“Dim sum demystified” is how Sung describes lunch. While enjoying a spread of various dumplings and small bites, we learn that dim sum means “touch the heart” and that good manners specify that one never pours one’s own tea but fills the cups of others at the table. We wind up in a traditional tea shop with a demonstration of how to prepare Chinese tea and a chance to buy some exotic leaves. Sung also offers walking food tours of Granville Island.
Tour costs $80 plus tax; minimum two people.
THE “CHEAP THRILLS” SAVE LIST
Thai One On
Chef Narong Yumongkol presides at Unchai, named best Thai restaurant by Vancouver Magazine last year. Before coming to Vancouver, chef worked in several luxurious hotels in Thailand and Dubai. His small restaurant on Burrard Street, overlooking a Honda dealership, isn’t fancy but the food is five-star. Due to Covid, they no longer operate the indoor restaurant, so folks line up for take-out, plus there are three tables on a small curbside patio. Dishes from all over Thailand include papaya salad, boat noodle soup and Panang curry. It’s the best Thai food I’ve had in North America with a brilliant menu and just the right balance of sweet, sour, bitter, salty and spicy.
Putts & Pints
If you’re in Chinatown, check out the hip bar with an indoor putting course called Keefer Yard. You might want to try a sake colada or a rosemary gimlet to get you in the mood to sink some balls. Golf cost is $10 for two. Happy hour goes from 2 to 4 p.m. Monday to Friday when you can order a local beer for $5 or cocktails at reduced prices. Pub grub includes burgers, dim sum and exotic small bites.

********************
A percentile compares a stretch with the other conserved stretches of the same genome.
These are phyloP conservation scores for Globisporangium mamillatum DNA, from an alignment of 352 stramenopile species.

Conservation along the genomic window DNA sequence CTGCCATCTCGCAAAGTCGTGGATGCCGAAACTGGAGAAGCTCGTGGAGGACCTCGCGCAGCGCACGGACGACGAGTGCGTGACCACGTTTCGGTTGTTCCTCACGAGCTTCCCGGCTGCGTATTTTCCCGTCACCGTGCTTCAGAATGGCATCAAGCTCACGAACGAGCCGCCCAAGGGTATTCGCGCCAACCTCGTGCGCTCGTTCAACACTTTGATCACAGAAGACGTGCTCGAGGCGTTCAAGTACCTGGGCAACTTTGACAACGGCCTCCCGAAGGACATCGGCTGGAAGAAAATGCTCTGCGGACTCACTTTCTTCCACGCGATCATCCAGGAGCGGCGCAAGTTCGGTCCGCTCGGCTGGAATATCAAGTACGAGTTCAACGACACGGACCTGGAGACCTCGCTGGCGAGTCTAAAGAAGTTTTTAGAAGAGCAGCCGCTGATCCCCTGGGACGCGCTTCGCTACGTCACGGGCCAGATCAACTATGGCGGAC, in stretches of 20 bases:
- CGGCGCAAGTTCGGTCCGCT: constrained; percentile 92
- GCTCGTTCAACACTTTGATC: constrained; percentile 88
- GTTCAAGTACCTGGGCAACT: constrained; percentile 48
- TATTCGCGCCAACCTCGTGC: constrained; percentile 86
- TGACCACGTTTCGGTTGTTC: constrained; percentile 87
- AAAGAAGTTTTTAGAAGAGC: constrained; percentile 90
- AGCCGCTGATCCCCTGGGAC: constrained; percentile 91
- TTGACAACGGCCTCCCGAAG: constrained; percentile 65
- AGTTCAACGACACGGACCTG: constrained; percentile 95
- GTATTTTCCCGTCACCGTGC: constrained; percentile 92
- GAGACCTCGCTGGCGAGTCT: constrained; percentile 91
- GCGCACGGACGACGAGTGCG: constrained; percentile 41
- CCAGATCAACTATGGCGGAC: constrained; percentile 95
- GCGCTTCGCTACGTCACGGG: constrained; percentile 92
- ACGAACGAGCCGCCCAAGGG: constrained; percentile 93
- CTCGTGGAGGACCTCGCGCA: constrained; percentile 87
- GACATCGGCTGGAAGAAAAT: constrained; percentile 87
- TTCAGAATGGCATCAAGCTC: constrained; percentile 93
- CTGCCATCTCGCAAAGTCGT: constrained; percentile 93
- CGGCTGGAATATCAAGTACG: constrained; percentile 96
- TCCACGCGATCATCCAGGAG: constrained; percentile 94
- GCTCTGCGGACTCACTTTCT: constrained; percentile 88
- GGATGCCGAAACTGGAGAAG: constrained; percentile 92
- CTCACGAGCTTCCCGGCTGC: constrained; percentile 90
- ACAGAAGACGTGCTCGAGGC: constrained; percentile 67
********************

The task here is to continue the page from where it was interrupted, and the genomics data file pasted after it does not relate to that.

Enjoy a DIY picnic at the Granville Island Public Market. Browse the wealth of stalls featuring artisan-made cheeses, meats, breads and sweets, then take your feast outside and enjoy your meal al fresco. Inexpensive and fun, the Aquabus and False Creek Ferries provide short rides across the False Creek Inlet, from the downtown side (north) to the Granville Island side (south).
The ferries run continuously from 7am to 10:30pm in the summer (8:30pm winter).
Hike the Grouse Grind
This steep 2.9-kilometre trail to the top of Grouse Mountain is commonly referred to by locals as “Mother Nature’s Stairmaster.” Average completion time for the Grind is 1.5 hours, with the fastest time just over 26 minutes. Once you reach the summit, order a well-deserved beer, enjoy the stunning views, and then take the tram back down. www.grousemountain.com
Pick of the Park
Stanley Park’s massive urban green space offers a multitude of athletic options. Play tennis or check out the Stanley Park Pitch & Putt, a par-three golf course that winds through mature trees along English Bay. Cyclists, joggers and walkers wanting to escape the crowds on the seawall can check out the park’s 64 kilometres of forested trails.
It’s a Gas
Will Woods runs Forbidden Vancouver, a bunch of walking tours that give guests an animated inside look at the city in the bad old days. On the Lost Souls of Gastown your storyteller will regale you with gruesome tales back in the 1800s when Vancouver was a wild frontier town complete with gangsters, gold rushers, madams, a terrible plague and fire. Cost is $32 for adults.
First published at Travel Industry Today